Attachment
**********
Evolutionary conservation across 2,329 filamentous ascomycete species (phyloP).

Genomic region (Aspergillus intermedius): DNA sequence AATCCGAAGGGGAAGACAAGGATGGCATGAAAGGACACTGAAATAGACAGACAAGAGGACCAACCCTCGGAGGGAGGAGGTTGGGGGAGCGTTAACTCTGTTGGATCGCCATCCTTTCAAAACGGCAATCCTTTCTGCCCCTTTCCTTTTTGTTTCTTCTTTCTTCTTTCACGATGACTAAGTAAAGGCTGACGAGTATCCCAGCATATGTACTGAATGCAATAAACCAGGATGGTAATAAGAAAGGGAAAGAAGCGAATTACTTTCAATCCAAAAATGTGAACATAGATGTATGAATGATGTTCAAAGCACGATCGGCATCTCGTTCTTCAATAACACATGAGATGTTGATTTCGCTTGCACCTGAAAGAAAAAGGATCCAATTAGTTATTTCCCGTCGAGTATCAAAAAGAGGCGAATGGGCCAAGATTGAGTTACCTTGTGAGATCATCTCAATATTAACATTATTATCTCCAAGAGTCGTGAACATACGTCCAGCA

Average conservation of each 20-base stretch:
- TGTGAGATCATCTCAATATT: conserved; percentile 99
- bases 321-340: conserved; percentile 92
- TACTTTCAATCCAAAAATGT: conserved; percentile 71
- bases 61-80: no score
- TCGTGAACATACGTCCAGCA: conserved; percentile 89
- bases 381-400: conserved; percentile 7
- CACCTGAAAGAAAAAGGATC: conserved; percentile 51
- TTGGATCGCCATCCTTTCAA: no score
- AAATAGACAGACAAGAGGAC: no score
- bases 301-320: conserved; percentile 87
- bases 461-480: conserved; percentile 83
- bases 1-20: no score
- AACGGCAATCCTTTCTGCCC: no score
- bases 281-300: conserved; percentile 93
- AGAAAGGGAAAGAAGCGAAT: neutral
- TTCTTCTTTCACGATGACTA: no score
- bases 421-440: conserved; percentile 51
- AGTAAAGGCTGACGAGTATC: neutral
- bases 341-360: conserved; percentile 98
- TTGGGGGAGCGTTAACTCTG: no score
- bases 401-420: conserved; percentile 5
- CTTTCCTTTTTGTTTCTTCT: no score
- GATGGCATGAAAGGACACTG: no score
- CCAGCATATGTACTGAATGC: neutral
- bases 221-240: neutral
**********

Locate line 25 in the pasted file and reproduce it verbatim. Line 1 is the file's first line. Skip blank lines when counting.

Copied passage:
- CTTTCCTTTTTGTTTCTTCT: no score